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This Romanian Automaker Could Do Great in America, If Not for One Massive Problem
Sometimes, it feels like U.S. automakers would rather go bankrupt than admit they either have no idea what their consumers want in a car, or just don’t care. Their near blanket refusal to build a small, affordable, and reliable family car that Americans actually want to buy over the years has allowed international competition to swoop in and take most of their market share. 

This Romanian Automaker Could Do Great in America, If Not for One Massive Problem

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There’s one automaker based in Romania that’s hardly acknowledged by the auto industry in North America. Even so, their cheap but cheerful vehicles could be a smash hit among student debt riddled younger Americans, desperate for four wheels and an engine of any kind. There’s just one “minor” issue with that sentiment, we’re afraid.

First thing’s first, who the heck is Dacia? Well, it has some ties with the Industria Aeronautica Romana (IAR for short). An aerospace company with deep roots making aircraft during some of the most tumultuous periods in Romanian history. Their most famous creation was the IAR-80, a piston-engined fighter plane more or less equal in performance to other famous Axis fighters like the German Bf-109 and Japanese A6M Zero.

Dacia was formed as an automaker in 1966 in the same place where the IAR stood during the war. The company even saw Romanian President and certified member of the nut-job dictator club Nicolae Ceauescu drive the first Dacia 1100 off the production room floor in 1968. That car was based on the French Renault 8 and 10, and most early Dacias have their origins with the French automaker.

Soon Dacia began making their own bespoke in-house designs, and even exporting them to foreign markets like Poland and Russia. Today, they’re known in the west primarily for their Sandero. A car which Top Gear/Grand Tour presenter and card-carrying goofball James May enjoys very much. Until Hammond and May ran a semi-truck into it, on purpose.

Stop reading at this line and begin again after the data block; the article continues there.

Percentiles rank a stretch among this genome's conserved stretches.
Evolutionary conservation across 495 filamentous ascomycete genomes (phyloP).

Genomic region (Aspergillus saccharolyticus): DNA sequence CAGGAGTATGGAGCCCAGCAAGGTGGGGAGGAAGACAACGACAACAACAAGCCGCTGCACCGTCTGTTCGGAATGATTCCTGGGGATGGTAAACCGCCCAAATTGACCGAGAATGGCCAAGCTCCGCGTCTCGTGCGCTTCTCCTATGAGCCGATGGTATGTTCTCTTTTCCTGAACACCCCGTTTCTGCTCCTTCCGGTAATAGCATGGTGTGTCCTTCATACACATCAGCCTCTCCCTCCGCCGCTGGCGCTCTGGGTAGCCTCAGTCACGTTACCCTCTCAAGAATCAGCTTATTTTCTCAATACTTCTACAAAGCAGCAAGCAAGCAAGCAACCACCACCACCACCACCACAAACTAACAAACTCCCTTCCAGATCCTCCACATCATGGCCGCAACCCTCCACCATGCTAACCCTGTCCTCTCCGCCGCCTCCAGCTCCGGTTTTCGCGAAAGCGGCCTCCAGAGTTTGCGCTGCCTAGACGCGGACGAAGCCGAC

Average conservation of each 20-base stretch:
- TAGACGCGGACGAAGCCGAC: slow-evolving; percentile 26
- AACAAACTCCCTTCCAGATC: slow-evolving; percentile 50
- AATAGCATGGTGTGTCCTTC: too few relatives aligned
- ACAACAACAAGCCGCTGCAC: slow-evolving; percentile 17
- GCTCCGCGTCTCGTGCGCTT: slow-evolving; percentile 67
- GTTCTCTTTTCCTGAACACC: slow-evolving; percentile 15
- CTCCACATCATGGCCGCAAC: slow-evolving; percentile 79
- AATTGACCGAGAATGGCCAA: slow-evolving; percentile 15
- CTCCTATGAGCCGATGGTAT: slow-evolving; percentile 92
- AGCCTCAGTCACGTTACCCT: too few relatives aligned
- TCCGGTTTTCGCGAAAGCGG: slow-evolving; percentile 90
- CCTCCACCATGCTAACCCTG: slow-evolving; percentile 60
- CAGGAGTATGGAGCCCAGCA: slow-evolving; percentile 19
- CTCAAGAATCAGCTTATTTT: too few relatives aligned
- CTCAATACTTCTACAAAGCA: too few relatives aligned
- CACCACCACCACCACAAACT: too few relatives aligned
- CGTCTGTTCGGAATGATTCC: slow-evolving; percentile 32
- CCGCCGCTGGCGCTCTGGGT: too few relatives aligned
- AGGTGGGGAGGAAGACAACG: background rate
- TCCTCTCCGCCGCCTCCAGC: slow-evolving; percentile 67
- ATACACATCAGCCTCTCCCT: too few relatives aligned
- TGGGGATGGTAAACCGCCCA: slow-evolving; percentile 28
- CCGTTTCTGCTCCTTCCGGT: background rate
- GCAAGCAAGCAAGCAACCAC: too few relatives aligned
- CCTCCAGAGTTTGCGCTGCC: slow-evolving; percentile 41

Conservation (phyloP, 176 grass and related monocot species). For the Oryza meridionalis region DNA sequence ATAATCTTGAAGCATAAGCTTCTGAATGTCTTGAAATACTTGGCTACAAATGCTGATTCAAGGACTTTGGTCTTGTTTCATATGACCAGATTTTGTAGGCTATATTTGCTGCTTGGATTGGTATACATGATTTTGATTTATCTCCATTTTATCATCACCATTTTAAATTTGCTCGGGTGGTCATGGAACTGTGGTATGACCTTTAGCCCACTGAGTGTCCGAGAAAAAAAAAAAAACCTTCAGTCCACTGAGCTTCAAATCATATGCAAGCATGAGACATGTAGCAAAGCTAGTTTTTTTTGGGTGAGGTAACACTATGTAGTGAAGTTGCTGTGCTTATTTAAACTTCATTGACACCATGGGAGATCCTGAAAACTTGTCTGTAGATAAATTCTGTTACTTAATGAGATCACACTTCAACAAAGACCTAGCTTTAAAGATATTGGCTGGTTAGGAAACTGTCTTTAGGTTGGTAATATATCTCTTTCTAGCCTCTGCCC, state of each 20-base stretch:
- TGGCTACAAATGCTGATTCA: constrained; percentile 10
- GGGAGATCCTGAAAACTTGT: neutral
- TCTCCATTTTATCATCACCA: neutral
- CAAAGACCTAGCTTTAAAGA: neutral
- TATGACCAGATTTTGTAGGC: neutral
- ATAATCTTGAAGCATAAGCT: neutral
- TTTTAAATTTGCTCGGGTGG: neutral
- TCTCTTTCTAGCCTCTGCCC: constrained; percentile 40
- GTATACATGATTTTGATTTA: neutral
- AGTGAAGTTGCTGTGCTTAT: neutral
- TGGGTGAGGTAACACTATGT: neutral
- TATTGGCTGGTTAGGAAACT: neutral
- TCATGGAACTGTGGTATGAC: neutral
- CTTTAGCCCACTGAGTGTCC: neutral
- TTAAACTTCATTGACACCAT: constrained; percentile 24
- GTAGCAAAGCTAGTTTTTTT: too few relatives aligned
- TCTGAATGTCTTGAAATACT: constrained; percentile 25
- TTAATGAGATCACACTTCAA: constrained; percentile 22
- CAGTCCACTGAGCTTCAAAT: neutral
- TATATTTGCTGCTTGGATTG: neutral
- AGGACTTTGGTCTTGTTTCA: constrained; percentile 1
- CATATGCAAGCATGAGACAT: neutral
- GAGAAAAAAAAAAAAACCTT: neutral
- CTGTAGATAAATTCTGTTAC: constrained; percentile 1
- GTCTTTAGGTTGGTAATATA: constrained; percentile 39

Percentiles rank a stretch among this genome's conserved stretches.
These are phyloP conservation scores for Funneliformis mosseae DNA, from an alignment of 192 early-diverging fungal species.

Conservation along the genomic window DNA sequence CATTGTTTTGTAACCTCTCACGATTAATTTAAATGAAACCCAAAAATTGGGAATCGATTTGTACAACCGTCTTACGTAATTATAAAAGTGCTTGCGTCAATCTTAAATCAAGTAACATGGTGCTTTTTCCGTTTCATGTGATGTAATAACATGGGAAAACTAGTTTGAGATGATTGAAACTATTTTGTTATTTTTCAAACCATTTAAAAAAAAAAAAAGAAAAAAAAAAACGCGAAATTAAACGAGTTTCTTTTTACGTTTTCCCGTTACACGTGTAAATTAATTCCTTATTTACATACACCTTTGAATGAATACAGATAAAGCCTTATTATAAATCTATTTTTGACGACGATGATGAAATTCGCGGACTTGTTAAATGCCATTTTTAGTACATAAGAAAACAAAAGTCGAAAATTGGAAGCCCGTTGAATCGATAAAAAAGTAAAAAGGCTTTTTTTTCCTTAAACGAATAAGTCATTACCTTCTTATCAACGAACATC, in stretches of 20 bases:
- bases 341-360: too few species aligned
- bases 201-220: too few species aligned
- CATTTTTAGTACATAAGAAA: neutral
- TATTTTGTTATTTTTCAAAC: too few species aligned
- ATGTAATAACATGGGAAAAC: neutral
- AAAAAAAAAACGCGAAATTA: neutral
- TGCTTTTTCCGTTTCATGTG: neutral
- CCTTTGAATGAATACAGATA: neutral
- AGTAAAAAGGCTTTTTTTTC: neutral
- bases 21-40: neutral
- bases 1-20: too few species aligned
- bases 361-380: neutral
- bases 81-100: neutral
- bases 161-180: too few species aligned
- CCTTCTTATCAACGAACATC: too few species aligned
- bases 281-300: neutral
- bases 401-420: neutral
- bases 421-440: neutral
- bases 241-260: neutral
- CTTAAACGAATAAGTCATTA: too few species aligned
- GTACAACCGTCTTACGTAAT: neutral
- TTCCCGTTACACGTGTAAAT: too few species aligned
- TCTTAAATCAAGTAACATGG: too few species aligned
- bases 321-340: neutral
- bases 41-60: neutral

Captain Slow iconically doted over the Sandero for its relative reliability and bargain-basement price. As well as all the quirks that come along with what being a bare-bones car can bring. If Mr. May can bring himself to fall head over heels in love with simple, cheap Dacias, who’s to say the folks who watch him on Amazon Prime in America wouldn’t enjoy it too?

You might think there’s some real potential here for Dacias to perform strongly over in the states. That is until we get to their one glaring, catastrophic problem they’d face. They’re about as safe in a crash as a bicycle. Perhaps that’d be too kind to bicycles.

During Dacia’s time under the umbrella of the disastrous Renault-Nissan-Mitsubishi Alliance, the company largely sat on the sidelines as the larger brands in the group self-destructed at the hands of current international criminal Carlos Ghosn. The implications of that mess will play out for years to come.

In this period, Dacia’s dedicated Romanian workers valiantly did the best they could with what they had, but the quality of the build of Dacia cars seems to have declined significantly. Because the results in a crash test are shocking, to say the least.

Whether it be a side impact, a head-on collision, or even a fender bender, the Dacia Sandero especially, but also the Duster crossover SUV, have scored barely acceptable marks (two stars) nearly across the board in Euro NCAP tests. Sure, that includes an extremely poor rating when it comes to vulnerable road users and safety assist, but still. 

Recent changes to EuroNCAP safety ratings have made it even harder for new cars to achieve the maximum rating. A move which has seen past Dacia models fail to reach the acceptable safety standards it had seen before. Implimentations ilke advanced ADAS (driver assistance systems) as well as pedestrian protection systems up to the new standard prevents cheap Dacias from achieving higher scores.

Suppose either car were to undergo the stringent safety testing we’ve come to expect from the American Insurance Institute for Highway Safety (IIHS). In that case, they’d likely score “poor” in every category imaginable.

This would likely eliminate the chance of Dacias ever being sold in the states without completely redesigning them from square one. Thus, in a move that further deprives young Americans of cheap wheels, Dacia will likely remain a niche Central/Eastern European manufacturer for the foreseeable future. Meanwhile, Chrysler will likely to continue to not make a small, cheap car worth buying. Pitty.

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